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Agile Product Development for Mass Customization How to Develop and Deliver Products for Mass Customization, Niche Markets, JIT, Build-To-Order and Flexible Manufacturing

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Title: Agile Product Development for Mass Customization How to Develop and Deliver Products for Mass Customization, Niche Markets, JIT, Build-To-Order and Flexible Manufacturing


1
Agile Product Development for Mass
Customization How to Develop and Deliver Products
for Mass Customization, Niche Markets, JIT,
Build-To-Order and Flexible Manufacturing
Anderson, 2003
Anderson, 2004
Anderson, 1996
Anderson, 1991
2
Design for Manufacturability (DFM)
  • The practice of designing products with
    manufacturing processes in mind so that
  • The transition into production will be quick and
    smooth without the usual "fire-fighting,"
    problem-solving, and Engineering Change Orders
    (ECOs).
  • Low cost will be accomplished by the design
    itself, not by "cost reduction" measures.
  • Quality and reliability will be designed-in, not
    accomplished by slow and costly inspections and
    rework.
  • Products will be built quickly and flexibly with
    low overhead cost.
  • Variety and customization will be handled
    efficiently

Source Anderson, 1991
3
Product Design Product Costs
                                                  
            
4
Concurrent Engineering (CE)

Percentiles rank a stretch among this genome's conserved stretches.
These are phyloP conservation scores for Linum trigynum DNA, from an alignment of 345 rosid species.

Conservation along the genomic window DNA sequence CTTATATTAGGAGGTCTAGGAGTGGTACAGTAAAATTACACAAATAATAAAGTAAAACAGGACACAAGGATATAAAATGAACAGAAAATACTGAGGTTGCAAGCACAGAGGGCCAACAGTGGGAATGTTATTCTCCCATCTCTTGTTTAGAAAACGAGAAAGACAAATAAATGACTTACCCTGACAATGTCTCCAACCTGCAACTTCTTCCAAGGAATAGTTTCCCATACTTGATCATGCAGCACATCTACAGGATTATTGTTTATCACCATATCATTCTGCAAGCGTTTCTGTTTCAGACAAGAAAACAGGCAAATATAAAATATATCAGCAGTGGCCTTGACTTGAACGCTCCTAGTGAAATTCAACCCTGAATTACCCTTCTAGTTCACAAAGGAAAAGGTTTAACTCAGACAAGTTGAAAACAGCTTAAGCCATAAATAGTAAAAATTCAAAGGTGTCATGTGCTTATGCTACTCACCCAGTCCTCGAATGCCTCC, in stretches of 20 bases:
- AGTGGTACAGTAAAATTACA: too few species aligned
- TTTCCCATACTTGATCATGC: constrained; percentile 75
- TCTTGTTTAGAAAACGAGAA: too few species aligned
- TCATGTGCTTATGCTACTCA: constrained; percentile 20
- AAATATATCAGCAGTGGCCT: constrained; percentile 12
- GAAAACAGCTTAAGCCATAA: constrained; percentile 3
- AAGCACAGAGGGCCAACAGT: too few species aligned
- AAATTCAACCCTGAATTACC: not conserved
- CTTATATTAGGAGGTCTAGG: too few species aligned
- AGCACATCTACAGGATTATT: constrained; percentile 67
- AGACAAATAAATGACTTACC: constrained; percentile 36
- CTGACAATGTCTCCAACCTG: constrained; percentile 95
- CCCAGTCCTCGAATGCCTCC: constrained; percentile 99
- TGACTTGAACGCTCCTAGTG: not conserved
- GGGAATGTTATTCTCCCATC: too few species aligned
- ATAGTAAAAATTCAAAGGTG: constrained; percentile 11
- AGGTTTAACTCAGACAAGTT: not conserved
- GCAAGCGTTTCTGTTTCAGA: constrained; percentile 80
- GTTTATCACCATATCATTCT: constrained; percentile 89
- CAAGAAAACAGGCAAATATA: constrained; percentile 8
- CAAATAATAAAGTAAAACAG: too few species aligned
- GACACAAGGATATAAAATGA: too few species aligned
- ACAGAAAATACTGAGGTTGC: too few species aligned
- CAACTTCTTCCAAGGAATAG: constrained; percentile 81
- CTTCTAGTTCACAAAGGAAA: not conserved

• CE Designing products in multi-disciplinary
    teams that results in the simultaneous design of
    the product and the processes.
  • Concurrent Engineering Design Teams should
    consist of all the necessary engineering
    specializations, industrial designers, and
    representatives from manufacturing, service,
    marketing, quality, purchasing, finance,
    regulatory compliance, plus key vendors.

Source Anderson, 1991
5
CEDT - Benefits
  • Having all the specializations on the team
    ensures that all the design considerations will
    be "covered."
  • Such diversity can lead to a better design
    because of contributions from many perspectives.
    This synergy can produce better results than
    would be generated from a homogeneous "team"
    consisting only of design engineers or
    scientists.
  • Issues can be identified and resolved earlier
    with a complete team.

Source Anderson, 1991
6
Benefits of DFM and Concurrent Engineering
  • Costs are reduced
  • because simpler designs can be more easily
    fabricated and assembled. DFM designs have fewer
    parts that can be consistently built by standard
    manufacturing processes.
  • Development time and costs are reduced
  • because of reusable engineering, modular
    designs, standard common parts, use of purchased
    parts, maximum use of existing plant equipment,
    and less need for engineering change orders and
    redesigns.

Source Anderson, 1991
7
Benefits of DFM and Concurrent Engineering
  • Quality and reliability are increased
  • because products are designed with standard parts
    of known quality, have fewer parts from fewer
    vendors, and can be built by known processes.
  • Quicker time-to-market and delivery
  • because the product is designed right the first
    time and flows through known factory processes
    without problems.

Source Anderson, 1991
8
Rationalizing Product Lines
  • Cost of Variety offering customers inflexible